Of course Winner is vain; giant portraits of him as the sharp and famous film director hang in the hall, and one only has to glance at the title of his autobiography, Winner Takes All, to understand his modus operandi. But the showmanship is cut with great generosity to friends in his life. Every single ex-girlfriend (and there have been oodles) is described in his autobiography as an absolute delight, beautiful and so on. He also has a rather wholly endearing dose of reality with regard to himself; he readily describes himself as “74, and a cripple”, referring to a horrendous episode of food poisoning thanks to a bad oyster in Barbados, in which he nearly lost his left leg.

He is also perfectly aware that his position as national treasure is probably more due to his car insurance adverts than anything else. “My films are still on television all the time, and play at the National Film Theatre,” he says proudly. (The Winner opus numbers about 30 movies, the highlights of which are undoubtedly Death Wish, starring Charles Bronson, I’ll Never Forget What’s ’Is Name, starring nearly everyone in British cinema, and The Games, starring an exhausted Michael Crawford as a marathon runner.)

“Directors are like actors,” he pronounces. “You don’t have everlasting batteries. There are very few directors of 74 still working today. And at least I got out there and did something else!”

Indeed, his zeal for reinvention is remarkable. “Yes, well. The Sunday Times column brings in the posh readership. But outside that community it’s the insurance commercials which have really worked. ‘Calm down, dear, it’s only a commercial’ is something of a catchphrase,” he says, delighted. Wouldn’t he rather be getting on with planning the next film, though? “Of course I would! I’d much rather be making features. But I can’t honestly say my career was cut short. I had 50 years of it! And there is no good moping.”

I venture off to the kitchen and doctor the rhubarb with a generous swirl of honey and some crème fraîche. It’s still bitter. Time to face the music. “I love rhubarb,” grins Winner. I look miserably at my plate. He seems to be eating it with gusto, however. Maybe it was just my nerves. But as Winner says, culinary nerves are for pussycats. “People on the show had to gird their loins and remember they were the host. I may be threatening, but you must let that be conquered by the fact that I was the guest. That’s the key thing.”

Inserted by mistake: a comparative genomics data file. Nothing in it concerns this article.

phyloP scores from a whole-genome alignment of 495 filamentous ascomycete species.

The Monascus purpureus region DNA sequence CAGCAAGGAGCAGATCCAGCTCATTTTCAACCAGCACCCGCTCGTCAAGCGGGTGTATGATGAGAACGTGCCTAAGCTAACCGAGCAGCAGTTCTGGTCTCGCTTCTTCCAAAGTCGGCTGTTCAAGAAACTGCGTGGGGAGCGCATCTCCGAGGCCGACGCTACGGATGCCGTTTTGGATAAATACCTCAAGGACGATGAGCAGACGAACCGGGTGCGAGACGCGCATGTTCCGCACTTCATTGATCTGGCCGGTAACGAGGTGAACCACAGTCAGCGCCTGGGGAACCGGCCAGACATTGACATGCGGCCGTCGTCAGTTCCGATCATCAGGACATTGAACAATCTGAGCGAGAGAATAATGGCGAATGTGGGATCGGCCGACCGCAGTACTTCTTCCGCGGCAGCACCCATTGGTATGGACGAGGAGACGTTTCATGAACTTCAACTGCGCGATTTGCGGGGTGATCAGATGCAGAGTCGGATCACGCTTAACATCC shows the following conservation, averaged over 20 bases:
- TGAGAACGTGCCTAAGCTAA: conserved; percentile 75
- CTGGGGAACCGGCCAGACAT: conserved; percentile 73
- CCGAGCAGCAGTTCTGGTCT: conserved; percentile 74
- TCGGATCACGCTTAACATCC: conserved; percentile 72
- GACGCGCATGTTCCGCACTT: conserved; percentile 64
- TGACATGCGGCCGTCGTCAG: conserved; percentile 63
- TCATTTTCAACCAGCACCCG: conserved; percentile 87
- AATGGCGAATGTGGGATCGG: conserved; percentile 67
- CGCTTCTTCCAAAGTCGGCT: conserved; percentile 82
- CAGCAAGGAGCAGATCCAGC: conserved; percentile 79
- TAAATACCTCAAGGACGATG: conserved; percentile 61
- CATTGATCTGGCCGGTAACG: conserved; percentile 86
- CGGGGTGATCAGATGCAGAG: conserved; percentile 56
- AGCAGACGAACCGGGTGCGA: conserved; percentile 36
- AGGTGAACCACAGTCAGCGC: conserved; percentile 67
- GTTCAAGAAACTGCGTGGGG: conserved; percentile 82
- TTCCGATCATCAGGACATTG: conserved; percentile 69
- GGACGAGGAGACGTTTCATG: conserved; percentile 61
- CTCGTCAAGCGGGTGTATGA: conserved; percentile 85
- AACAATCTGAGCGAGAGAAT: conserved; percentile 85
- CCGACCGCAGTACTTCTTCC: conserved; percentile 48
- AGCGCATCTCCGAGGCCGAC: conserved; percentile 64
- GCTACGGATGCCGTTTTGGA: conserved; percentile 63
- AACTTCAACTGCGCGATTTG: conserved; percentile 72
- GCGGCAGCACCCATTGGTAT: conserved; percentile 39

Has making the series made him a fan of British cooking? “Judging from the six homes I visited, the state of British cooking is not great. The meals were reasonable, no more. Actually, one was terrible. This woman did crêpes – which should always be eaten immediately after they are cooked – at three in the afternoon! But home cooking is difficult because you are usually cooking to a tame audience.”

What did he learn from the series? “I don’t want to learn how to cook!” he guffaws. “My signature dish is incompetence! What I did learn was the wonder of being welcomed into family homes, and briefly touching the lives of people I would never otherwise have the chance to meet. Because I love meeting people, and I’m very nosy.”


It’s my turn for an appraisal. “The rhubarb was too bitter. Not the greatest in the world. Where did you get it? Sainsbury’s? Well, there you are. But you served it well, and I ate it all up. I would have liked to have seen a poached egg,” he says longingly, as if wishing for one to wing towards us down the dining table. “But apart from that, very good, dear. Do a lot of cooking, do you? Nursery food? Well, I love nursery food. Don’t forget, I’m 74 and a cripple.”